The public sector faces specific challenges when it comes to attracting and retaining digital talent, writes Gabriela Vogel.
Public and private sector organizations face a myriad of talent challenges, ranging from changing employee preferences and an aging workforce to hierarchical management models. Overall, there is a shortage of digital and technology skills.
The federal budget announcement last week attempts to address this issue, with the government announcing an additional $1.1 billion boost to its digital economy strategy launched last year. Nearly $4 million of that has been allocated to help mid-career women transition into a digital workforce. In addition, small businesses received a $1.6 billion Digital and Skills Tax increase, aimed at supporting future growth, spurring productivity gains, and attracting and retaining staff.
While this is a welcome improvement for Australia’s digital economy, one of the issues plaguing the job market is staff retention. A Gartner global labor market survey found that in the last three months of 2021, 39% of IT workers in Australia were actively looking for a new job, which is higher than the world average of 32%. Only 23.6% of Australian IT professionals had a strong intention to stay in their current job. The key message here is to keep the good people you have!
The public sector faces specific challenges when competing with private employers. Private sector companies have more flexibility. Their compensation policies, rewards and benefits such as variable compensation and performance-based bonuses, shorter time-to-hire and a personalized and fast onboarding process, make it harder to compete for talent.
Legacy systems and an aging workforce
There are growing skill shortages in legacy support areas, which are not attractive to the new generation of the workforce. Those who work with these legacy systems too often spend too much time struggling with technology, struggling with paperwork, and working on repetitive manual tasks.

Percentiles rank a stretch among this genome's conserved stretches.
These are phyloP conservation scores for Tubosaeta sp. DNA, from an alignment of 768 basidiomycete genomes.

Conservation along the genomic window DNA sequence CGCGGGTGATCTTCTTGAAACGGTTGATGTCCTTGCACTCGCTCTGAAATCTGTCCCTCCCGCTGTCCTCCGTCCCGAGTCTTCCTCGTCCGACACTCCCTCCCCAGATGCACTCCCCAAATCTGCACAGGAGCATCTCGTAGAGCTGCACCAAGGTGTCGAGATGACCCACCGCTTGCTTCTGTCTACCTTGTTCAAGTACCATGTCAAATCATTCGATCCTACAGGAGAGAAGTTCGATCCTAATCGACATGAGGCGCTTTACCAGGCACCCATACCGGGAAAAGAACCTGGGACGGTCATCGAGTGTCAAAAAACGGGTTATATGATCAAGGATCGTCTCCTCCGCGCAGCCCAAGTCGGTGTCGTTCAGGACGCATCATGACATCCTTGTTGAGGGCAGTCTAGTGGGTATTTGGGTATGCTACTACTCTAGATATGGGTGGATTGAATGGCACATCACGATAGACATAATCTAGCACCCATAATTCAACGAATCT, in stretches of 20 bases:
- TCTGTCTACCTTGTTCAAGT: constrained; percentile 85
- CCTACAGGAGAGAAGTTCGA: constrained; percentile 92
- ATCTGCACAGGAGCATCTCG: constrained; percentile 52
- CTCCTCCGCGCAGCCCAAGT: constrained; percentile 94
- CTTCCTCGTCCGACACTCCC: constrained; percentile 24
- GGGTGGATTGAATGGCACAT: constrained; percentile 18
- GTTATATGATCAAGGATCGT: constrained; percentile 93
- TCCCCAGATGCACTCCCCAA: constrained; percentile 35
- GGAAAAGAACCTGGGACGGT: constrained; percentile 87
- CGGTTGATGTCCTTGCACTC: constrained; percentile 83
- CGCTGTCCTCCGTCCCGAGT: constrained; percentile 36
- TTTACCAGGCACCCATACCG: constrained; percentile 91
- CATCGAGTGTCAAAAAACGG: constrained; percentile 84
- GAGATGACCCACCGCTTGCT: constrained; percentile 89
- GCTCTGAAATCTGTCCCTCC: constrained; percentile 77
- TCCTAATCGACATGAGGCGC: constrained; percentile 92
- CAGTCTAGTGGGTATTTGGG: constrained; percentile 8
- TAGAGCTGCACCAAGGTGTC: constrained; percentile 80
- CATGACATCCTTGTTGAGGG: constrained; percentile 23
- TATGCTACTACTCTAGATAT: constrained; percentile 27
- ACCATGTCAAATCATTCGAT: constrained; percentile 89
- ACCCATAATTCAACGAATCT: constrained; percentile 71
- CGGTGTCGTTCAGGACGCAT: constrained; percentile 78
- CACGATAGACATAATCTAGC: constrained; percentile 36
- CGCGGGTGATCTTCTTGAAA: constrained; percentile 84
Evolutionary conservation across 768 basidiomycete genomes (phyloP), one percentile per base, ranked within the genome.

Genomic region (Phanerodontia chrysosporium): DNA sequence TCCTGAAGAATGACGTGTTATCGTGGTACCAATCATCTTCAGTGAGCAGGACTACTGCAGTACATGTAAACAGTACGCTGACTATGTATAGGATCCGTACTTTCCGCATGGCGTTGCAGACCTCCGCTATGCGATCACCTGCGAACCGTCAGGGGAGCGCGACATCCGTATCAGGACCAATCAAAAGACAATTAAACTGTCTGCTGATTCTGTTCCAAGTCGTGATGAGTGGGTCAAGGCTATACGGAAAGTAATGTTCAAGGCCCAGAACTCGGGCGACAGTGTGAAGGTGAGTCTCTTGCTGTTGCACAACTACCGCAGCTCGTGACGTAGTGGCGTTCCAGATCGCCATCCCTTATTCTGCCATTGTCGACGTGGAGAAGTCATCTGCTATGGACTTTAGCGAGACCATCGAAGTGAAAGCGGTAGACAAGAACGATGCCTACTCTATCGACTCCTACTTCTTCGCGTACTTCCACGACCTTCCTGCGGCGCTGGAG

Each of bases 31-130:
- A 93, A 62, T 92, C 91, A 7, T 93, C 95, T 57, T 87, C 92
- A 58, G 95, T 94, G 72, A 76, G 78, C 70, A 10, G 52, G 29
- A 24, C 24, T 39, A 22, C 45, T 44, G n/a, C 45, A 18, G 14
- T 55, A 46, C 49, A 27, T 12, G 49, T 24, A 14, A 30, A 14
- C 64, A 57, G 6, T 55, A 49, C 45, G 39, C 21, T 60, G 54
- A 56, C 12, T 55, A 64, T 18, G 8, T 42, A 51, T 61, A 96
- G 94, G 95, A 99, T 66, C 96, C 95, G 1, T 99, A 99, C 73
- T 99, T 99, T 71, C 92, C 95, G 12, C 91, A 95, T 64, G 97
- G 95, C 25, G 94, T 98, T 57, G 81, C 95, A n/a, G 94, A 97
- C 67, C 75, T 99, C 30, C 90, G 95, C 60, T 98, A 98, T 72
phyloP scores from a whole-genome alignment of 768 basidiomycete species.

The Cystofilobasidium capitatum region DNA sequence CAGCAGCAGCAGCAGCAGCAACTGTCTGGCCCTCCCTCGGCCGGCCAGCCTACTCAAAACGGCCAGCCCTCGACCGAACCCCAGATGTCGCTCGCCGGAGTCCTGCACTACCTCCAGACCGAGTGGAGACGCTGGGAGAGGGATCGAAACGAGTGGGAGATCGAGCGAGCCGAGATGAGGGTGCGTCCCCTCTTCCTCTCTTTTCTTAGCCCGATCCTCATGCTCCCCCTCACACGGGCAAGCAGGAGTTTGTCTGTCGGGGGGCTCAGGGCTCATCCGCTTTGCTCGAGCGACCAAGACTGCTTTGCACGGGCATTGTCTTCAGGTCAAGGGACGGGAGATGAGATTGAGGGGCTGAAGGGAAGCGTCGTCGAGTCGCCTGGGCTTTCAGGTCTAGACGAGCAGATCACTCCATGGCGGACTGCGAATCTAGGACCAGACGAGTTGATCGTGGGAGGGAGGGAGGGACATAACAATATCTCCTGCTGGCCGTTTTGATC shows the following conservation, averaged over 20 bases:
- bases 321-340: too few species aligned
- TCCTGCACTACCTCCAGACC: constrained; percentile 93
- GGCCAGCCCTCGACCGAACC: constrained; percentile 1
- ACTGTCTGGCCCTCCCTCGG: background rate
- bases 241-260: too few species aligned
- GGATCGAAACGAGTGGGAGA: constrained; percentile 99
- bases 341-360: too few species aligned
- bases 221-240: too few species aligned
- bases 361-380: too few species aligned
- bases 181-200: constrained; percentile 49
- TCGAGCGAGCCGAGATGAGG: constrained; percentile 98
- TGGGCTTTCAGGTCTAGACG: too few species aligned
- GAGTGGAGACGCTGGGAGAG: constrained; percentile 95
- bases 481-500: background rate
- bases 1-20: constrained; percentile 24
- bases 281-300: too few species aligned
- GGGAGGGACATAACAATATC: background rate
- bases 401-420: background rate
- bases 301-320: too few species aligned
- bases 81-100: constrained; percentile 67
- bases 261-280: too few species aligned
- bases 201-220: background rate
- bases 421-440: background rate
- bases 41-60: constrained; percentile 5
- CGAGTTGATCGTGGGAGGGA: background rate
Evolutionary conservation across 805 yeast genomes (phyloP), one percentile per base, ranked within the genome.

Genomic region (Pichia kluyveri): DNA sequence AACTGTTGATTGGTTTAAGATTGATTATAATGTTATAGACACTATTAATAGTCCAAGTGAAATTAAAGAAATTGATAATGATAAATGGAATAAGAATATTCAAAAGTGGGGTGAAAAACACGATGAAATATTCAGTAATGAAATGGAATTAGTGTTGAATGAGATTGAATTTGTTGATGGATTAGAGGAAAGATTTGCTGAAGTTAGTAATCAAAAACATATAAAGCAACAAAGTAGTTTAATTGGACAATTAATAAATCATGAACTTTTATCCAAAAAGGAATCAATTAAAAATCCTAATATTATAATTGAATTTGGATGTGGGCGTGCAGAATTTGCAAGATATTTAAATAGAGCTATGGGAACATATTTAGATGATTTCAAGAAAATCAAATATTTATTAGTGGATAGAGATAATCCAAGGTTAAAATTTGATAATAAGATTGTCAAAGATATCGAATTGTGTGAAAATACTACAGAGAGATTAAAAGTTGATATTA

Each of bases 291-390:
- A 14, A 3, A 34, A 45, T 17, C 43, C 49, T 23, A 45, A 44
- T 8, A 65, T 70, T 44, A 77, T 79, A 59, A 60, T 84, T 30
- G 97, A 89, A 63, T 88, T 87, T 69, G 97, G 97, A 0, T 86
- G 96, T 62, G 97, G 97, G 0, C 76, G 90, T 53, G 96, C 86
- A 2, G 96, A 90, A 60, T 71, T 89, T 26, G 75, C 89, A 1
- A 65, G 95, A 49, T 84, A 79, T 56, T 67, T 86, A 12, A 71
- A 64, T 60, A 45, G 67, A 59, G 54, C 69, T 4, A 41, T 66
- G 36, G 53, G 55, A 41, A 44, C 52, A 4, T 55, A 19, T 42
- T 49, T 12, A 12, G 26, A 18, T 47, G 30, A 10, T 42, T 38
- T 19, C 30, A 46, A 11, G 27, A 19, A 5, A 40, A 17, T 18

An increasingly aging workforce is creating an imbalance in the workforce. The lack of a talent pipeline and succession planning, which would usually be the solution, is now catching up with many government agencies as the workforce ages. Research by KPMG found that around 30% of government employees worldwide are aged 55 and over, although this figure is much lower in Australia at 17%.
Transfers of talent from the public sector to the private sector also increase the skills gap. Talented employees might consider the private sector as a better option for personalized learning and development. This, in turn, forces major government organizations to increase their spending and reliance on third-party vendors to design and implement transformation initiatives.
Talented employees might consider the private sector as a better option for personalized learning and development.
However, public sector organizations can still do a lot to compete with tech talent. Consider the following strategies:
1. Accelerate training and development through academy programs
Government organizations are scrambling to upskill and re-skill their officials. It’s not just about embracing new digital tools, but about supporting, maintaining, and using them productively. This means creating academy programs for civil servants from both digital and non-digital backgrounds.
This is where most government organizations invest time, energy and budget – internship and apprenticeship programs, succession programs, knowledge transfer programs, digital academy, among others.
2. Test different models of mobility and flexible working
A range of different mobility and flexible working models are tested, such as the type of work and where the work is performed. It’s hard to pinpoint a single flexible model among government organizations, but even the smallest and most conservative agencies are testing flexible models, usually starting with IT given their work dynamics.